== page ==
Taking his name


It’s obvious that women make strides toward equality and feminine rights. But in 2012, is it necessary for women to assert their independance…in a marriage?

In class, my professor asked, “Ladies, how many of you will take your husband’s last name when you get married?”

My hand was the only one raised. My female classmates mumbled “I won’t.” Some even snarled at the idea of hyphenating it.

I questioned why they were so adamant.Traditionally, women take on their husband’s last name in marriage.

They fired back with, “My last name is important,” “It’s what makes me unique,” and “He can take my last name.”

Even one of the guys answered, “I would want my wife to keep her own last name because I’d like her to have her own identity.”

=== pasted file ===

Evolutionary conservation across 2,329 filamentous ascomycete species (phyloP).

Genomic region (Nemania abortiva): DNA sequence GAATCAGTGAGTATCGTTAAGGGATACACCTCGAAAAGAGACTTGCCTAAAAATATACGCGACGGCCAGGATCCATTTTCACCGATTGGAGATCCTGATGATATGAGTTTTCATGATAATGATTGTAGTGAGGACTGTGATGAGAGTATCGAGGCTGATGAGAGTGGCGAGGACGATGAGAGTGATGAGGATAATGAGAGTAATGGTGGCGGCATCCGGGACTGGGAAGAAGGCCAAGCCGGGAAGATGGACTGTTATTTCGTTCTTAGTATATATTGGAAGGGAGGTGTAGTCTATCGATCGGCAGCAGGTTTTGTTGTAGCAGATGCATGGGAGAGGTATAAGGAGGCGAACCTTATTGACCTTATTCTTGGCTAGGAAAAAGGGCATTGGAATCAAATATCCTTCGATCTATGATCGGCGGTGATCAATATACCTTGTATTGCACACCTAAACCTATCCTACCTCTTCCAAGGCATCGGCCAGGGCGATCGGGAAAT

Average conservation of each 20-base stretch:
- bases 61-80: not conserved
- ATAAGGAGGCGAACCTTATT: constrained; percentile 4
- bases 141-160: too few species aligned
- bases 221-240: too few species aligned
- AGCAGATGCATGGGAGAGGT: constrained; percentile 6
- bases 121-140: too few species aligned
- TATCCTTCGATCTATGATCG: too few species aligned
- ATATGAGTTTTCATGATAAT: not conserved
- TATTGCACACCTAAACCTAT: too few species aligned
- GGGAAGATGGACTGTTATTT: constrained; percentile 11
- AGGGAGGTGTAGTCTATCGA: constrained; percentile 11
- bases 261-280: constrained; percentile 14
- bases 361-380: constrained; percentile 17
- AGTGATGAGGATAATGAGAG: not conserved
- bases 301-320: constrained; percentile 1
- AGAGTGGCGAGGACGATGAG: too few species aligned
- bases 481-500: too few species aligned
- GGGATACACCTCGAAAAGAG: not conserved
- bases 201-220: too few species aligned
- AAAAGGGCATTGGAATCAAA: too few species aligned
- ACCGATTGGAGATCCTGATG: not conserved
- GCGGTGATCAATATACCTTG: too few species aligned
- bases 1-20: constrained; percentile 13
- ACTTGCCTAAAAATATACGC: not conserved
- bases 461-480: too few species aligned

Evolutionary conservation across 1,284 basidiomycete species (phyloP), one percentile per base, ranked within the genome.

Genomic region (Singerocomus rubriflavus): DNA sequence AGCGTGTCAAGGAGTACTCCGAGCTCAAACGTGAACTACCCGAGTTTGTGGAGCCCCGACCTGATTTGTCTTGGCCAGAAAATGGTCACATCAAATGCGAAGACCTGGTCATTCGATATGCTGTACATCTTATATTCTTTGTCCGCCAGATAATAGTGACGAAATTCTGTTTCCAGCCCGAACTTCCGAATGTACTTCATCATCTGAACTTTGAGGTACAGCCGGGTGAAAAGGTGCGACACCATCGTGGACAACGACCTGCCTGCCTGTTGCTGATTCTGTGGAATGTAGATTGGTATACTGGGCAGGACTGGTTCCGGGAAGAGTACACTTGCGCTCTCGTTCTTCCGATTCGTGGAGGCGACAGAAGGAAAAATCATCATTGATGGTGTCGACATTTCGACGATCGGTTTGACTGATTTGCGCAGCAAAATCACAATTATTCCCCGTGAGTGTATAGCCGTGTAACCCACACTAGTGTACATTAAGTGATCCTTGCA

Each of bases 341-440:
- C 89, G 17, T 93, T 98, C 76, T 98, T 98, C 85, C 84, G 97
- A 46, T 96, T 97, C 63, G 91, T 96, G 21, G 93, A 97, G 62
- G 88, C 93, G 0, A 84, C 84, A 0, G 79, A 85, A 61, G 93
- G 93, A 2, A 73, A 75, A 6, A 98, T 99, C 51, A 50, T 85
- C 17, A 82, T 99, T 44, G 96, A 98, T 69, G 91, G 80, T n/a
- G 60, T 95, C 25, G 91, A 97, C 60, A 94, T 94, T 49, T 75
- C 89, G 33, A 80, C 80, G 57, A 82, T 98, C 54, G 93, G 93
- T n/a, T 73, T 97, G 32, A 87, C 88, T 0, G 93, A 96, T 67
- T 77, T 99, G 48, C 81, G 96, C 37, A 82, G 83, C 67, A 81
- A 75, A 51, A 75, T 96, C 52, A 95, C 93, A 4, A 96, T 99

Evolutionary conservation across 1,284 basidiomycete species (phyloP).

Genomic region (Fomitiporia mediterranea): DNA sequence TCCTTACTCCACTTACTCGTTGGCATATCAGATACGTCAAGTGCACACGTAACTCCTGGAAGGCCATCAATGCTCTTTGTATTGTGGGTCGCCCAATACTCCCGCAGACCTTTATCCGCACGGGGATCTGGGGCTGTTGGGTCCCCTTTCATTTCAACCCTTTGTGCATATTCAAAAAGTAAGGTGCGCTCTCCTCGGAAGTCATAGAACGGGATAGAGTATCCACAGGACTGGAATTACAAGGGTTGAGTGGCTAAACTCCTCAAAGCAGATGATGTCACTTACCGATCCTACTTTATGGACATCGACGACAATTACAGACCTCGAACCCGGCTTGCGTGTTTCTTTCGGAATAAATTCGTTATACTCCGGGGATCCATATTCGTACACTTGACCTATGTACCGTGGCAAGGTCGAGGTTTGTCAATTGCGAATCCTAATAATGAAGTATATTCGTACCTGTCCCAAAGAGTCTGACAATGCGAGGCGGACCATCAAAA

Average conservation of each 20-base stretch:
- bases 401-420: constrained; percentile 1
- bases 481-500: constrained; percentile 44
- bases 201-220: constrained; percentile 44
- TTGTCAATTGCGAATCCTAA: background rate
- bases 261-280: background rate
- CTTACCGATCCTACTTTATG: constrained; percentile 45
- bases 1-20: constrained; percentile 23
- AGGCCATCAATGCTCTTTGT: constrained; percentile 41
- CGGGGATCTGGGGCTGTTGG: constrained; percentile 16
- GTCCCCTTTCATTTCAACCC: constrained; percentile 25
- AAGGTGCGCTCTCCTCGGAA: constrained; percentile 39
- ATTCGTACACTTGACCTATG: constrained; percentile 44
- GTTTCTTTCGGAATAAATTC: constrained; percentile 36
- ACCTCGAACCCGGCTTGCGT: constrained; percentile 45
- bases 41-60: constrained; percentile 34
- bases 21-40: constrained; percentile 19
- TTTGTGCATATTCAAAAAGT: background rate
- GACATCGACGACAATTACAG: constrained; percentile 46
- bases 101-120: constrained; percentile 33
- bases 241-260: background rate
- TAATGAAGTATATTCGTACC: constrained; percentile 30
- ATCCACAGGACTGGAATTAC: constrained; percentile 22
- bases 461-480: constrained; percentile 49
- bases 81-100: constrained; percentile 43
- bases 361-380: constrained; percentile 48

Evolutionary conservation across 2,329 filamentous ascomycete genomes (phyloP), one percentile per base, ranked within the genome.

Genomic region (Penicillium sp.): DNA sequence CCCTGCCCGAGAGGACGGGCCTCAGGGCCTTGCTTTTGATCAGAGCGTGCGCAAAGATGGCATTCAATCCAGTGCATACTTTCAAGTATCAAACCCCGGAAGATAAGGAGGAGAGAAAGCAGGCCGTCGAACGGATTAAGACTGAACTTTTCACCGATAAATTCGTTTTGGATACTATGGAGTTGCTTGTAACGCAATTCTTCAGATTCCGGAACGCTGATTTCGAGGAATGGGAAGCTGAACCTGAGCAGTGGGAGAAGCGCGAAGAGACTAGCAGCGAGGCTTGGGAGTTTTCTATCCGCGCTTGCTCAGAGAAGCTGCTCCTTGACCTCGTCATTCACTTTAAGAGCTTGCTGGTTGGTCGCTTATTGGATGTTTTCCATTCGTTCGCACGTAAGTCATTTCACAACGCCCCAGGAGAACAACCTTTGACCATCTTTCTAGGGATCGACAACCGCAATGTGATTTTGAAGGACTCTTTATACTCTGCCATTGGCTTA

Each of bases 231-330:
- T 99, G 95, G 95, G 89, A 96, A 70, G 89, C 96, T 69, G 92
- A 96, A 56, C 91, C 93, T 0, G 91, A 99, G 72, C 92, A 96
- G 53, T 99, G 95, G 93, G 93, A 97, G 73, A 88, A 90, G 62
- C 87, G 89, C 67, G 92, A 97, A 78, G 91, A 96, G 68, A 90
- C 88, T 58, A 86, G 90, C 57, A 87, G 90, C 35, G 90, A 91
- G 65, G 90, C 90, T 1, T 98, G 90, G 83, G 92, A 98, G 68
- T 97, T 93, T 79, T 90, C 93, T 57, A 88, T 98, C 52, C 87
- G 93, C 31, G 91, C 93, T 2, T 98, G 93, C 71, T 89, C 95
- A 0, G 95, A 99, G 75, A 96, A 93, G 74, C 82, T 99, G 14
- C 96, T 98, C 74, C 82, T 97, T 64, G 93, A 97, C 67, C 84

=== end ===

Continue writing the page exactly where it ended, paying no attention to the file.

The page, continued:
Maybe I’m old-fashioned, but I see no problem with changing my surname to my partner’s. If I can accept sharing the rest of my life with a man, why not share a name?

Some view  this as submissive. However, there are breadwinning married women who gladly took their husband’s last name. I’m convinced it’s a symbol of harmony, not ownership. Luckily, some students agreed.

“I would take his last name because we are one now,” said Roshunda Guilford, 18, a first-year pre-physical therapy student from Tallahassee. “Having his last name symbolizes unity.”

I think it’s more assertion than rebellion. I predict a change in many of their attitudes.

I’m not sure when a tradition became one of subservience, but I will continue the tradition. It’s not losing your self; it’s gaining a spouse.